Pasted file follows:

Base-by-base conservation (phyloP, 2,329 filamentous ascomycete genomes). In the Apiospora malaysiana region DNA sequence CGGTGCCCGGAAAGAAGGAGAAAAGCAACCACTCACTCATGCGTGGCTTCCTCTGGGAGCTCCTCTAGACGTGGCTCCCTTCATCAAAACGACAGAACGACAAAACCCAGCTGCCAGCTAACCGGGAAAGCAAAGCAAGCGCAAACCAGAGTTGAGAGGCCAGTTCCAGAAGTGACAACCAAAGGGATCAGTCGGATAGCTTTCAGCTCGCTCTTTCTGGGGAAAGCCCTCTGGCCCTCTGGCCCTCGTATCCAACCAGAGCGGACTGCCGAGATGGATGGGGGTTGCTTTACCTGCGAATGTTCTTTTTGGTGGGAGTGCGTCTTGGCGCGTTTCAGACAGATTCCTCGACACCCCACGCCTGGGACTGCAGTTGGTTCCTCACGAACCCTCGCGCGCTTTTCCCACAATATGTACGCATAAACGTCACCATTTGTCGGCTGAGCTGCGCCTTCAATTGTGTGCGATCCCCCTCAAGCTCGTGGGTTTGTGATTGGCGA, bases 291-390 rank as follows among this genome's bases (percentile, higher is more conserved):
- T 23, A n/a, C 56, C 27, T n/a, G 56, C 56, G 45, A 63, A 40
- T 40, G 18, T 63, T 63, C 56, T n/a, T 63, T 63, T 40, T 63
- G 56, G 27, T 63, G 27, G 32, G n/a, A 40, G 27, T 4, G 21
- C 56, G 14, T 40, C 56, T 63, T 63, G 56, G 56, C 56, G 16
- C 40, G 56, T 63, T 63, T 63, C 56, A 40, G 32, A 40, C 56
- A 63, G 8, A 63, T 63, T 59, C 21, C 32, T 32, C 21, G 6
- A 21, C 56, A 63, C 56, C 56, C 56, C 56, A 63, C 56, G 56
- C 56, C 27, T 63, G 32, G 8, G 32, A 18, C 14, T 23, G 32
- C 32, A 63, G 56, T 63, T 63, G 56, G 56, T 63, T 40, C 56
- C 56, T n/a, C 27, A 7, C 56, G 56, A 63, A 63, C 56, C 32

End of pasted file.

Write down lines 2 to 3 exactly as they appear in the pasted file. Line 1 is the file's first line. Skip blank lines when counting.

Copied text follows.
- T 23, A n/a, C 56, C 27, T n/a, G 56, C 56, G 45, A 63, A 40
- T 40, G 18, T 63, T 63, C 56, T n/a, T 63, T 63, T 40, T 63